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October 2016 Issue
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Razorback ridges en route to Mt Messenger

The best way down is often on backsides. Photo: Barbara Morris
Total Ascent
Kiwi Road off SH40

Kiwi Road to Mt Messenger, Mt Messenger Forest, Taranaki

This trip nearly turned into a hard day’s night.

We were aware the route wasn’t going to be the easiest navigationally. Some homework had been done and the information indicated that the track was rough and the markers elusive.

We started at Kiwi Road, which is easier than coming the other way from Mt Messenger. After a drive of about 9km of winding, narrow, bush-clad road and one tunnel we came out into open farmland – Rerekapa Station – and an unmarked stile near a large silo pit, the start of our day’s walk.

About 50m across the farm, there is a large orange DOC marker. So, off we went over the green grass and commenced a hand-over-fist short but sharp climb to the ridge, through a fence and presumably onto conservation land with the change from farmland to stunted bush. After some searching, markers were found and we enjoyed a pleasant stroll along the ridge.

Somewhere along the way, we lost our markers, but then thought we had found a good substitute – small reflective pieces of metal – and fell into the trap of following them. Not a good move. When things didn’t feel right, a GPS and compass check revealed wrong place – wrong ridge.

After hauling ourselves back up the ridge but still not finding markers, the decision was made to bush-bash to our next known waypoint. Down into a steep gully, clutching the thick vegetation and then an almost vertical climb up, fighting the forest as we edged closer to our chosen destination. And there, on Huanui (353m), markers were found again with the remnants of a good track.

We made slow and steady progress, following the ridge tops with some stiff climbs up and over high points and down through saddles.

We skirted around the side of Oenone trig at 351m and continued across the tops, gasping  at the razorback nature of some of the sheer cliff and slip faces which were a feature of sections of the track.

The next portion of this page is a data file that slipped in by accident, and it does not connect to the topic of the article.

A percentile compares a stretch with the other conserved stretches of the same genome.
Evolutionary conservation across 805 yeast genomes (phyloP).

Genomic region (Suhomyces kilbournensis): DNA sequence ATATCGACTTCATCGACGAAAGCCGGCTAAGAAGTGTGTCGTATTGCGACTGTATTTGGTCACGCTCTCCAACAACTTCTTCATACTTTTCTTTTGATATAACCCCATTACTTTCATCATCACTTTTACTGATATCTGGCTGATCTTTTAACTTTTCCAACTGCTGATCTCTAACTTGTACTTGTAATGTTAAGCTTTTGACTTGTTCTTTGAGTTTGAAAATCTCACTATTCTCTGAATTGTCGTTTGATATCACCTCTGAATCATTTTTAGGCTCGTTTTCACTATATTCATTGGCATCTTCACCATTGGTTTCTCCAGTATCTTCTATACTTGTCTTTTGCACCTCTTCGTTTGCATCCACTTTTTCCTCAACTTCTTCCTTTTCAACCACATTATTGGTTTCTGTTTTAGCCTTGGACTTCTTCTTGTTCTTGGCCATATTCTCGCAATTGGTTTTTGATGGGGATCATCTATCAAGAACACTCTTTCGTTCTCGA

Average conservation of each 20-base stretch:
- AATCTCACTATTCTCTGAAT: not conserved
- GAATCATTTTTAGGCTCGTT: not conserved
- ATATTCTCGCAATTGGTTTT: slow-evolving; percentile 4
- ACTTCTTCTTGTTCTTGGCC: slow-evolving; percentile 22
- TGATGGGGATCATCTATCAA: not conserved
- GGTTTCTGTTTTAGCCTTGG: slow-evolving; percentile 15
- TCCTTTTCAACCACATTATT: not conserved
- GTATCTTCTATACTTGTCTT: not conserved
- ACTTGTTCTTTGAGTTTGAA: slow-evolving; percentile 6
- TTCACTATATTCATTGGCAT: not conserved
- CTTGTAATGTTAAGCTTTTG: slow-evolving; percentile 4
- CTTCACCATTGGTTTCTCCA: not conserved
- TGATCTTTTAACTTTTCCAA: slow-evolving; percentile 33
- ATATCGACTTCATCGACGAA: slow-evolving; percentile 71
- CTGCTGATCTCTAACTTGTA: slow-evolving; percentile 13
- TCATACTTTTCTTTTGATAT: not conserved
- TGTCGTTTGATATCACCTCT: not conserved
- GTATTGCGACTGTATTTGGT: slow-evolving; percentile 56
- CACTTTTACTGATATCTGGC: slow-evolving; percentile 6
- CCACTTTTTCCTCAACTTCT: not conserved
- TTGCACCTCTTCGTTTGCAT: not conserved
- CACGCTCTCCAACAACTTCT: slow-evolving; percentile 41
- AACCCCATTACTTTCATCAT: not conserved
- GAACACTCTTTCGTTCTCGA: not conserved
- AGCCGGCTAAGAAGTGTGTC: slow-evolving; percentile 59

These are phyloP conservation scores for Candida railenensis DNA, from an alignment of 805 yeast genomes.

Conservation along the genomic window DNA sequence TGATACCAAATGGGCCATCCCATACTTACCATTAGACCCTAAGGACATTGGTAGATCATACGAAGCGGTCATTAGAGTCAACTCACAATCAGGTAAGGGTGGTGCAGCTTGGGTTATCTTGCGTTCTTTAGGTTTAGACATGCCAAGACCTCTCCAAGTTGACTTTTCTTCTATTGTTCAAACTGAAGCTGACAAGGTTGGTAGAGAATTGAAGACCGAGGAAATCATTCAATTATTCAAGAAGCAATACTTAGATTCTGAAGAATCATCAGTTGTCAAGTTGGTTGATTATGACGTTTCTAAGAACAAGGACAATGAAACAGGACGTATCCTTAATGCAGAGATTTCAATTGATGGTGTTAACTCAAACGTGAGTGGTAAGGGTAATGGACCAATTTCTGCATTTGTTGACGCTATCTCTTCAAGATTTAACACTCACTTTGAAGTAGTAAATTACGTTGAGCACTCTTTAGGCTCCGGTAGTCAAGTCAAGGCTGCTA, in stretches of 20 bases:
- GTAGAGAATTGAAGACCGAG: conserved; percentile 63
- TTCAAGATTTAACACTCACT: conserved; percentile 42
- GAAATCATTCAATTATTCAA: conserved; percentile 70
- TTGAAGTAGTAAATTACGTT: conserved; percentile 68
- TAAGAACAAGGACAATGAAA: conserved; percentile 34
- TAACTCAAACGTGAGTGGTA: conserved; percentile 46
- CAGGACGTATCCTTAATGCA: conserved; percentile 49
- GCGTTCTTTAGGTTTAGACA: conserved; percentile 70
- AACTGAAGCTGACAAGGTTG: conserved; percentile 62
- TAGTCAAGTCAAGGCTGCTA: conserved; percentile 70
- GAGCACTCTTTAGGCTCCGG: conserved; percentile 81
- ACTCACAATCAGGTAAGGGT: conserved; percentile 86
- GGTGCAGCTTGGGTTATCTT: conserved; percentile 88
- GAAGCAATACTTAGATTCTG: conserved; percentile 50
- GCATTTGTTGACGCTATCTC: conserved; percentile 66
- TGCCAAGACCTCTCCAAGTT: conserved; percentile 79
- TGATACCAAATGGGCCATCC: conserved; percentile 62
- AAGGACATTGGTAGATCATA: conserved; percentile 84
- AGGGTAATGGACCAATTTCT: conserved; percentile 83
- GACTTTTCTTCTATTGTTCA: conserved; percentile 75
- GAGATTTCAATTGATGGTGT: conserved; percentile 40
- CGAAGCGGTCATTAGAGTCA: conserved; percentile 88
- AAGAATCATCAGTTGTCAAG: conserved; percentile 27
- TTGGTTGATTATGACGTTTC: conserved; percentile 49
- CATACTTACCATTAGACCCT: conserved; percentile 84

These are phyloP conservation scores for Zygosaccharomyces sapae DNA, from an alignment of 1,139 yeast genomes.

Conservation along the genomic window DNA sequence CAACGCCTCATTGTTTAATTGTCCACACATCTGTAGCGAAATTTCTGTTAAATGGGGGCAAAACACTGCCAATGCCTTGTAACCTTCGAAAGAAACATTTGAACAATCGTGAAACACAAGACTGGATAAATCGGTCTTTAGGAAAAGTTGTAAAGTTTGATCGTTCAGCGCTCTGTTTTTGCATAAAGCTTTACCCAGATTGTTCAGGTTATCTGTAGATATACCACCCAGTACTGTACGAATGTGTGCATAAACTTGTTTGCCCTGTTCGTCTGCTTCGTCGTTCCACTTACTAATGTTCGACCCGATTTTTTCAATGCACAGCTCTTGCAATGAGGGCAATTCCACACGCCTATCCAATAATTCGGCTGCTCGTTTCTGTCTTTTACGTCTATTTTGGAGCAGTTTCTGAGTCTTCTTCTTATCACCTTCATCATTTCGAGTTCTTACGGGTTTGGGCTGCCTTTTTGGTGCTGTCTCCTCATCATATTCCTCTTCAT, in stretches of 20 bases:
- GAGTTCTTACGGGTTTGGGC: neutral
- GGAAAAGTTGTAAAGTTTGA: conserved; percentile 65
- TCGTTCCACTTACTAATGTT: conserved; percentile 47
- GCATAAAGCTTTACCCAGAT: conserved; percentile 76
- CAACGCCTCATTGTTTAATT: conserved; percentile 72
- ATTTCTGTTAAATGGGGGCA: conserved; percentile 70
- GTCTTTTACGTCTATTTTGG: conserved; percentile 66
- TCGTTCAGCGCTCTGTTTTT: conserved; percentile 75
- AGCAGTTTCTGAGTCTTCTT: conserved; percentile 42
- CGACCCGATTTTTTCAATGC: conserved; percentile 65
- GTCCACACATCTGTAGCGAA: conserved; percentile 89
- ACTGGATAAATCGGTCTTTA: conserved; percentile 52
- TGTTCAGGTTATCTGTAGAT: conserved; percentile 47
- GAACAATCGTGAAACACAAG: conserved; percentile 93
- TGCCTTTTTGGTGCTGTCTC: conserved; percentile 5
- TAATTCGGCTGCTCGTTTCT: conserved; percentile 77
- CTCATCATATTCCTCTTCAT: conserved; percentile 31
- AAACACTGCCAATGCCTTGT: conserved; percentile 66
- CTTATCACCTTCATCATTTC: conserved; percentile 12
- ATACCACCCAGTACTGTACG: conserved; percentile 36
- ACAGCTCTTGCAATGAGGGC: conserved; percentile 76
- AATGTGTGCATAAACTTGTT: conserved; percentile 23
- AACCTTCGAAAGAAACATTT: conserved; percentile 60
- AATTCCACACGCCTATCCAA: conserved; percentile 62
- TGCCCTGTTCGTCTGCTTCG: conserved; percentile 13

Much of the track was overgrown but there were pleasant stretches where it passed through fairly open mixed tawa and kamahi forest and crown fern interspersed with small patches of hard beech forest.

A highlight occurred when one of the group spotted a white hedgehog snoozing in the leaf litter.

We later sent photos to DOC at the New Plymouth office and the biodiversity supervisor seemed to be as intrigued as we were at such a find. He told us that this is a rare occurrence in the normal hedgehog species with the genetic mutation of albinism.

After some hours on the go and with darkness approaching, a night in the bush seemed a distinct possibility.

We checked our GPS, which indicated possibly another hour or two to go, so with torches on we moved forward slowly, keeping in close contact with one another and taking extreme care on the narrow ridges which dropped away steeply into deep valleys below.

After what seemed an eternity of working our way down the last steep knee-crunching ridge, often on our backsides to ensure no slipping, we descended into a meadow of regenerating kahikatea swamp. Unfortunately in the darkness we were not able to appreciate its probable beauty, and crawled our way up the steep track to the road and our vehicle and one very relieved driver.